Recently, my husband asked me to read part of this book and discuss it with him.
It is An Old Testament Theology: A Canonical and Thematic Approach, by Bruce Waltke and Charles Yu. Normally, I never would have picked it up. He has all kinds of theological books, and unless I’m looking for something in particular, I just let him tell me the parts that he thinks are interesting or relevant. BUT, I have REALLY enjoyed reading this book. And, even more, I have relished talking it over with him. My “assigned reading” is just the introduction, but I’ve already read several things that have been helpful to me.
The main thing that Waltke has written about that helped me is the inspiration of the Bible. I have believed that the Bible was inspired by the Holy Spirit and written down by men for a very long time. I don’t remember ever doubting that. But since Bret came to seminary, and started talking about the (human) author’s intent and meaning, I’ve been confused about how the human and divine authors related. Waltke explains this in the clearest way that I’ve ever read or heard.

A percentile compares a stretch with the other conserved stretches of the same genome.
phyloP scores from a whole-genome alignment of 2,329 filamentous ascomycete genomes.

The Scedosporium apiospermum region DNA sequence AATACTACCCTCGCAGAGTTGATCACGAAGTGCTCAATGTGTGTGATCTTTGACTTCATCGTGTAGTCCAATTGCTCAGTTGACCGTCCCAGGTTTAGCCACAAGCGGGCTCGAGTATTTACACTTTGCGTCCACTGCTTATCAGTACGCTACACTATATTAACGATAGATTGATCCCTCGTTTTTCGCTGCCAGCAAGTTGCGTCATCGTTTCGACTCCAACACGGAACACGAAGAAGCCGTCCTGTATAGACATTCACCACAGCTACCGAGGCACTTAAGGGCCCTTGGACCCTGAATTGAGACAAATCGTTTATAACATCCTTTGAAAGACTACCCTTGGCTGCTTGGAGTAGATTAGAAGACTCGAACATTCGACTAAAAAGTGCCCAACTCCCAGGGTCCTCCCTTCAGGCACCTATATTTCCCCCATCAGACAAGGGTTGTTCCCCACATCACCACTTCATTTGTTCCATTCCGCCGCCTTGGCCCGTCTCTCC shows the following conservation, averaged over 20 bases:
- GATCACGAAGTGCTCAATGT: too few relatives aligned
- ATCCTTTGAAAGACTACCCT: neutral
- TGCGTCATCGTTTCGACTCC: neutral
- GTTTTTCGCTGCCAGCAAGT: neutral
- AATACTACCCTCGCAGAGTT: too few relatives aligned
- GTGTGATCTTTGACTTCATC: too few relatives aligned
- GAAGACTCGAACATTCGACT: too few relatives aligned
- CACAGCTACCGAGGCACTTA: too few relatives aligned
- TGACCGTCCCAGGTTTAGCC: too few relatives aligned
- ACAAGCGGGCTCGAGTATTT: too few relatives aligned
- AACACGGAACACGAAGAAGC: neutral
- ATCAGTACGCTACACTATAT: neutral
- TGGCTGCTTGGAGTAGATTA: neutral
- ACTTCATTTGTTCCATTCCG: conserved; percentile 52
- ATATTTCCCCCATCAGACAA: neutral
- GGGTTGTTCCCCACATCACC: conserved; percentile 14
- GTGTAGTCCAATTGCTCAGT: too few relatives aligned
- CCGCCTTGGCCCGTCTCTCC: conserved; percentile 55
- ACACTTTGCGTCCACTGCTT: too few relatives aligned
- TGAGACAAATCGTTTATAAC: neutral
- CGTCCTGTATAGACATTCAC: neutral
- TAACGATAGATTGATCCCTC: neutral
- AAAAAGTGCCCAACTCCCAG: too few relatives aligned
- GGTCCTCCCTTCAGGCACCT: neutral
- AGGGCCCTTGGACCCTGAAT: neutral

Waltke says, “Inspiration here means that God spoke through His prophets and apostles in ways that involved, but were not limited to, their hearts, minds, and emotions. The divine and human agencies complemented, not competed, with one another.” He shows how this works by saying that “liken[ing] the incarnation of Scripture to the … doctrine of the incarnation of Christ: both are truly divine and truly human.” This was SO helpful to me! I understand that Christ Jesus is fully God and fully man all of the time, and that His human and divine characteristics work together, and cannot be separated, so to have the inspiration of Scripture explained in relation to this clarified many things in my head. Waltke extends this explanation by quoting B. B. Warfield: “The whole of Scripture is the product of divine activities which enter it, not by superseding the activities of the human authors, but by working confluently with them, so that the Scriptures are the joint product of the divine and human activities, both of which penetrate them at every point, working harmoniously together to the production of a writing which is not divine here and human there, but at once divine and human in every part, every word, and every particular.” This was so helpful to me because I can now understand that talking about the human intent does not in any way diminish or neglect the Holy Spirit’s work and power in writing the Bible.